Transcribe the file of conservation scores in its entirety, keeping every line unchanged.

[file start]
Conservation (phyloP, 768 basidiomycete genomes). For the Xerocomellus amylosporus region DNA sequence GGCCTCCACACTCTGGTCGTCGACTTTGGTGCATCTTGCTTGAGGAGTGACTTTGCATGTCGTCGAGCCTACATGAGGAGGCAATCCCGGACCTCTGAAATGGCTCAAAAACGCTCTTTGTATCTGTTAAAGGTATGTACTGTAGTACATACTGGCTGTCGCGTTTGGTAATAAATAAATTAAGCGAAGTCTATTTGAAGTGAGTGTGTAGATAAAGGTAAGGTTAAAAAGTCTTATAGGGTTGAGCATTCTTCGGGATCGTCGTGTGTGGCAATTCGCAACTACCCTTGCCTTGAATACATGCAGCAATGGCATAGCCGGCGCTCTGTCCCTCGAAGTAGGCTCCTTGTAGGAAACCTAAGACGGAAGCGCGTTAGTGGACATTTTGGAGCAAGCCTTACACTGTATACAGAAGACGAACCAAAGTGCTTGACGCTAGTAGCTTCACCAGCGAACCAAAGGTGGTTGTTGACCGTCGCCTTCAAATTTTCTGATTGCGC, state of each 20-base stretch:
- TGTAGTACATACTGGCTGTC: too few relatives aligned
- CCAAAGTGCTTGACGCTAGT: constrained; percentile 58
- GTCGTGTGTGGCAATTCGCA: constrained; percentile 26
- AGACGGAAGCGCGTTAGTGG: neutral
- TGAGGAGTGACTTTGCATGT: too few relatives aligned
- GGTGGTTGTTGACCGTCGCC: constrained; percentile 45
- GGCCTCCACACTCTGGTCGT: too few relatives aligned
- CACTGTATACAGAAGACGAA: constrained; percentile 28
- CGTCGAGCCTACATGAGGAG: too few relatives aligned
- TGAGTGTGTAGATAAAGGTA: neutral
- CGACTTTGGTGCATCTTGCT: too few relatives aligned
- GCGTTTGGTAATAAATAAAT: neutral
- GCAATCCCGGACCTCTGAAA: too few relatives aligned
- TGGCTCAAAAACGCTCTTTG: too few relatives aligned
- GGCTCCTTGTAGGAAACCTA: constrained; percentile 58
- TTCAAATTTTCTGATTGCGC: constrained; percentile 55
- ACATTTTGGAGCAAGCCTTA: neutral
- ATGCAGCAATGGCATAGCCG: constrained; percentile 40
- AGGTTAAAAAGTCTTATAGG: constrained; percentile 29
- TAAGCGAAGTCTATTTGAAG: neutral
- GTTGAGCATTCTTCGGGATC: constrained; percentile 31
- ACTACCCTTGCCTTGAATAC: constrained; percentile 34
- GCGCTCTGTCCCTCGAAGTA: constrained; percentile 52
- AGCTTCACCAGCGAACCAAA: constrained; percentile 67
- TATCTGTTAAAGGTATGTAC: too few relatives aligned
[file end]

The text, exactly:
Conservation (phyloP, 768 basidiomycete genomes). For the Xerocomellus amylosporus region DNA sequence GGCCTCCACACTCTGGTCGTCGACTTTGGTGCATCTTGCTTGAGGAGTGACTTTGCATGTCGTCGAGCCTACATGAGGAGGCAATCCCGGACCTCTGAAATGGCTCAAAAACGCTCTTTGTATCTGTTAAAGGTATGTACTGTAGTACATACTGGCTGTCGCGTTTGGTAATAAATAAATTAAGCGAAGTCTATTTGAAGTGAGTGTGTAGATAAAGGTAAGGTTAAAAAGTCTTATAGGGTTGAGCATTCTTCGGGATCGTCGTGTGTGGCAATTCGCAACTACCCTTGCCTTGAATACATGCAGCAATGGCATAGCCGGCGCTCTGTCCCTCGAAGTAGGCTCCTTGTAGGAAACCTAAGACGGAAGCGCGTTAGTGGACATTTTGGAGCAAGCCTTACACTGTATACAGAAGACGAACCAAAGTGCTTGACGCTAGTAGCTTCACCAGCGAACCAAAGGTGGTTGTTGACCGTCGCCTTCAAATTTTCTGATTGCGC, state of each 20-base stretch:
- TGTAGTACATACTGGCTGTC: too few relatives aligned
- CCAAAGTGCTTGACGCTAGT: constrained; percentile 58
- GTCGTGTGTGGCAATTCGCA: constrained; percentile 26
- AGACGGAAGCGCGTTAGTGG: neutral
- TGAGGAGTGACTTTGCATGT: too few relatives aligned
- GGTGGTTGTTGACCGTCGCC: constrained; percentile 45
- GGCCTCCACACTCTGGTCGT: too few relatives aligned
- CACTGTATACAGAAGACGAA: constrained; percentile 28
- CGTCGAGCCTACATGAGGAG: too few relatives aligned
- TGAGTGTGTAGATAAAGGTA: neutral
- CGACTTTGGTGCATCTTGCT: too few relatives aligned
- GCGTTTGGTAATAAATAAAT: neutral
- GCAATCCCGGACCTCTGAAA: too few relatives aligned
- TGGCTCAAAAACGCTCTTTG: too few relatives aligned
- GGCTCCTTGTAGGAAACCTA: constrained; percentile 58
- TTCAAATTTTCTGATTGCGC: constrained; percentile 55
- ACATTTTGGAGCAAGCCTTA: neutral
- ATGCAGCAATGGCATAGCCG: constrained; percentile 40
- AGGTTAAAAAGTCTTATAGG: constrained; percentile 29
- TAAGCGAAGTCTATTTGAAG: neutral
- GTTGAGCATTCTTCGGGATC: constrained; percentile 31
- ACTACCCTTGCCTTGAATAC: constrained; percentile 34
- GCGCTCTGTCCCTCGAAGTA: constrained; percentile 52
- AGCTTCACCAGCGAACCAAA: constrained; percentile 67
- TATCTGTTAAAGGTATGTAC: too few relatives aligned